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Jaelor 05-29-2008 11:08 AM

Daughter with PWS - am I being OTT?

My daughter is 10 weeks old and has a suspected PWS on her left thumb. The front of the thumb is discoloured / mottled and the sides and back of the thumb are red, leading down to quite an intense red patch on her palm under her thumb. When she's cold, it goes quite a deep purple, at other times, from the front at least, its minimal.

My GP said to just leave it until she's 3 or 4 and see what happens and that they don't usually do anything unless the PWS is on the babies face. Is this the right advice? I keep reading that the younger the better where laser treatment is concerned.

Am I being over the top? I know there are alot of people out there with much larger PWS and in more obvious places, so should I just leave it? I just have this vision of her starting at school and all the kids making fun of her. Should I try and get rid of it for her?

I'm becoming obssessed with it - I'm so worried that I'll miss the window of opportunity in getting rid of it for her.

grumper1 05-29-2008 11:48 AM

Get a second opinion
I would seek a second opinion from a pediatric dermatologist. Like you, I would try to look at the bigger picture and say, "this is just a thumb, not a more obvious place, so just be thankful". At the same time, you are caring for your baby, and not living someone else's birthmark. It can't hurt to get a second opinion from a specialist. If it is diagnosed as a PWS, you can decide how to proceed. Based on my experience, it took a while to navigate the system so it's best to start now. For me, it took over a month to get an appointment with the specialist (and that was with the benefit of having a mutual friend; would have been two months without the contact). Then, we waited 8 weeks for our first laser treatment - purely due to limited appointment availability. Our insurance has covered significant amounts of the treatment cost because the PWS is on my son's face. I can't speak to how they would deal with an area (i.e. the thumb) that is less apt to cause psychological/emotional distress. I don't think you've missed or are on the cusp of missing the window of opportunity. However, I am an advocate of early intervention simply because I believe, based on the literature I've read, that the results are more effective.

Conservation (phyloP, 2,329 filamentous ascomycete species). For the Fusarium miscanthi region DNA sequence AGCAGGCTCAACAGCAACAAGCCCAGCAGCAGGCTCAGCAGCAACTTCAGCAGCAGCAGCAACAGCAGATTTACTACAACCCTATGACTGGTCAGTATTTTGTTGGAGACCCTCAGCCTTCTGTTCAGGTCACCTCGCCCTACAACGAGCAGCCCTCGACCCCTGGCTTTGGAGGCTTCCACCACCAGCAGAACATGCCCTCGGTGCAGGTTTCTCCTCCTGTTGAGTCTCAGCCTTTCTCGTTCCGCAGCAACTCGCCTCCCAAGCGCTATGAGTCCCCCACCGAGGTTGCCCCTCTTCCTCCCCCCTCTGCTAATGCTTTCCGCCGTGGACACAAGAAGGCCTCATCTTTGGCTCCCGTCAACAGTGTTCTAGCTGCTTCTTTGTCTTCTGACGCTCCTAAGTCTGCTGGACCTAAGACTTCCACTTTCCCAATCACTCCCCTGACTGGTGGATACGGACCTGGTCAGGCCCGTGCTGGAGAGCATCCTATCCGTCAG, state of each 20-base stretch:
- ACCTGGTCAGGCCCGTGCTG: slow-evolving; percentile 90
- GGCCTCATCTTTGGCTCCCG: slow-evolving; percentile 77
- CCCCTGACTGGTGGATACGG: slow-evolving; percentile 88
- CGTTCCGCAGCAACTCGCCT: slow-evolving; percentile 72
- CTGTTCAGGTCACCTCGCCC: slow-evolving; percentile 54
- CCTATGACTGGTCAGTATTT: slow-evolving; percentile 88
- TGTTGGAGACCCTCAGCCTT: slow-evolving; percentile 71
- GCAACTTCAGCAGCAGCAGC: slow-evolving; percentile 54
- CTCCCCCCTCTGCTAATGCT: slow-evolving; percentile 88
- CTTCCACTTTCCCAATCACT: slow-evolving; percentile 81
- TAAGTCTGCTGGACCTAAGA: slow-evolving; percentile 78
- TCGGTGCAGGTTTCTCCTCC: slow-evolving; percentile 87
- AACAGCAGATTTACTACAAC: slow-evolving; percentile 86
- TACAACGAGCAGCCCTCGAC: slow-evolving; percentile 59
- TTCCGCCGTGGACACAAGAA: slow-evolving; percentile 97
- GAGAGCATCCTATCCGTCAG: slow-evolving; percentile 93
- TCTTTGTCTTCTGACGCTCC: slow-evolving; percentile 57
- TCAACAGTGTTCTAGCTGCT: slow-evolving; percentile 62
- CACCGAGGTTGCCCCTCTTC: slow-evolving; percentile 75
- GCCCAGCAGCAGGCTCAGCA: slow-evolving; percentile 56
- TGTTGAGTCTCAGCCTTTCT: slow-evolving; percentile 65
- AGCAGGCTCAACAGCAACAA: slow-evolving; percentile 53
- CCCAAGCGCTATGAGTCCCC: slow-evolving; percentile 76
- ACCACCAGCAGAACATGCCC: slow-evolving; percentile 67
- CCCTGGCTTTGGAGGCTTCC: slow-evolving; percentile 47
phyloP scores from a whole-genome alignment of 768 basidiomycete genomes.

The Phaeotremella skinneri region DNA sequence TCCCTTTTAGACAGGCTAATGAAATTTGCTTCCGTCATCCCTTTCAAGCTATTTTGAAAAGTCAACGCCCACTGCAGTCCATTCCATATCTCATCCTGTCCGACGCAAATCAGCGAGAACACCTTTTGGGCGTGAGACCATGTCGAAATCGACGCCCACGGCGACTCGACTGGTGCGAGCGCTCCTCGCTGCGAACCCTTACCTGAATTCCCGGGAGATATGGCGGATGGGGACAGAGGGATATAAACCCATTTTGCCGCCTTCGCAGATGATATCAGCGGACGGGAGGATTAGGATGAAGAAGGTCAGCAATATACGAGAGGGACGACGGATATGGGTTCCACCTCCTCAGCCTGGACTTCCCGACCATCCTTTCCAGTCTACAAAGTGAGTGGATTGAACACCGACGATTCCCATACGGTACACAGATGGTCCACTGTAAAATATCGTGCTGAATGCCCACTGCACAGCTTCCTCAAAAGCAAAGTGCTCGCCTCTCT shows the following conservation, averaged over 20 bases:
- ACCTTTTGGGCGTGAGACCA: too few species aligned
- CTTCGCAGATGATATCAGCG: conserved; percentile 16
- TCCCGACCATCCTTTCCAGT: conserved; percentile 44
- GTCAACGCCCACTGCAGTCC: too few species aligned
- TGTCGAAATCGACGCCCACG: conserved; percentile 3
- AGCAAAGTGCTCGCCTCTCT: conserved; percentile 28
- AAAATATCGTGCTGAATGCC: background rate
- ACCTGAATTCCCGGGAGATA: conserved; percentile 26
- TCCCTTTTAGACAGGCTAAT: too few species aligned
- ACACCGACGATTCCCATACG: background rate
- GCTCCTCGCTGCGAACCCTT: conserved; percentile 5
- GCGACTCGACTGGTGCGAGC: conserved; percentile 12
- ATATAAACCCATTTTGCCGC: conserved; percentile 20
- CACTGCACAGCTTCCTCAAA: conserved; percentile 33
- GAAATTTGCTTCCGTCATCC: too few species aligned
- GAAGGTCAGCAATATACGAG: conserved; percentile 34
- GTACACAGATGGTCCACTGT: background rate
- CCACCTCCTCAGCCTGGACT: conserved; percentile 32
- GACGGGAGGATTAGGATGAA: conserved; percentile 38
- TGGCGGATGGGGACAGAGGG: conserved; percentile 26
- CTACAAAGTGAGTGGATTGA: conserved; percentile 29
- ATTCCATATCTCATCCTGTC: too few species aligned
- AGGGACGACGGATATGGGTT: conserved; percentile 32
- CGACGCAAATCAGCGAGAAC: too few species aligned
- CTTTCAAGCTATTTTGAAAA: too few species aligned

Superchikk 06-23-2008 02:14 AM

I agree - I would seek a second opinion and get a more secure diagnosis.

I believe the earlier the intervention, the better - for just about anything.

I know that our insurance only covers treatment for PWS on face/neck. Anything else is considered "cosmetic." However, our doctor's office told us that if we had trouble with our insurance company covering the charges they would advocate for us, as treatment for PWS is considered reconstructive. So if indeed you decide to treat it, your doctor's office may be able to help get it covered by your insurance.

monkeymoo 02-06-2009 04:56 AM

I'm just jumping in late here, but I will say that my treatment on my right hand (including thumb) was one of THE most painful things I have ever suffered through. If that's the only area of PWS your child has, consider her blessed. My $0.02, but I wouldn't put anyone unable to express themselves or understand through that kind of pain without significant medical reason to do so. Certainly not for cosmetic reasons, at least until your child is older and able to express how she feels about it.

michelle.karim 03-05-2009 09:24 PM

Definitely not
Hi. My son is 12 years old and has PWS on his left hand and arm. The PWS is most dense on his hand. We were told when he was born that it was fine to leave treatment until he was older and consequently he only started last year. He had a test patch of laser done on the inside of his lower arm at Great Ormond Street Hospital in London. They used local anaesthetic to numb it first and he coped brilliantly and didn't feel any pain until the following day - it stang and needed emolient cream. They went ahead with his first proper treatment in November and did 47 shots on the inside and outside of his lower arm. They have not treated his hand as the surgeon said this is the most painful area to treat as the digits swell and become very painful - we have been told that they may never treat his hand. The underside of my son's arm has healed very well but, unfortunately, the outside scabbed after four days (even though we meticulously applied cream as instructed). These scabs have left areas of hypo pigmentation. We returned to GOSH today and were told that they will not continue treatment until pigmentation has come back into the areas - where they were once red blots on his olive skin, they are now white blots! We have been asked to return in a year, but not been given any reassurance that the pigmentation will come back. It is very disappointing but I guess one of the risks. Hope this has been of some help to you. Our surgeon at Great Ormond Street Hospital is Dr Samira Syed.

kgregory 03-22-2010 12:58 AM

I'm 15 with PWS on the area around my eye, and though it's almost completely gone now through laser treatments, it was pretty noticeable when I was in elementary school. I thought it might be reassuring for you to know that I was never teased because of it. Most kids just asked me what happened, assuming it was a bruise, and after I explained that it was a birthmark, they were very accepting of it, and a lot of them just asked me questions and stuff. A lot of kids even thought it was cool, because it made me unique. Needless to say, I often dreamt of the day when it would be completely gone, just because I was self concious of it being on my face. Now that I'm at that day, I think that laser treatments were completely worth it.

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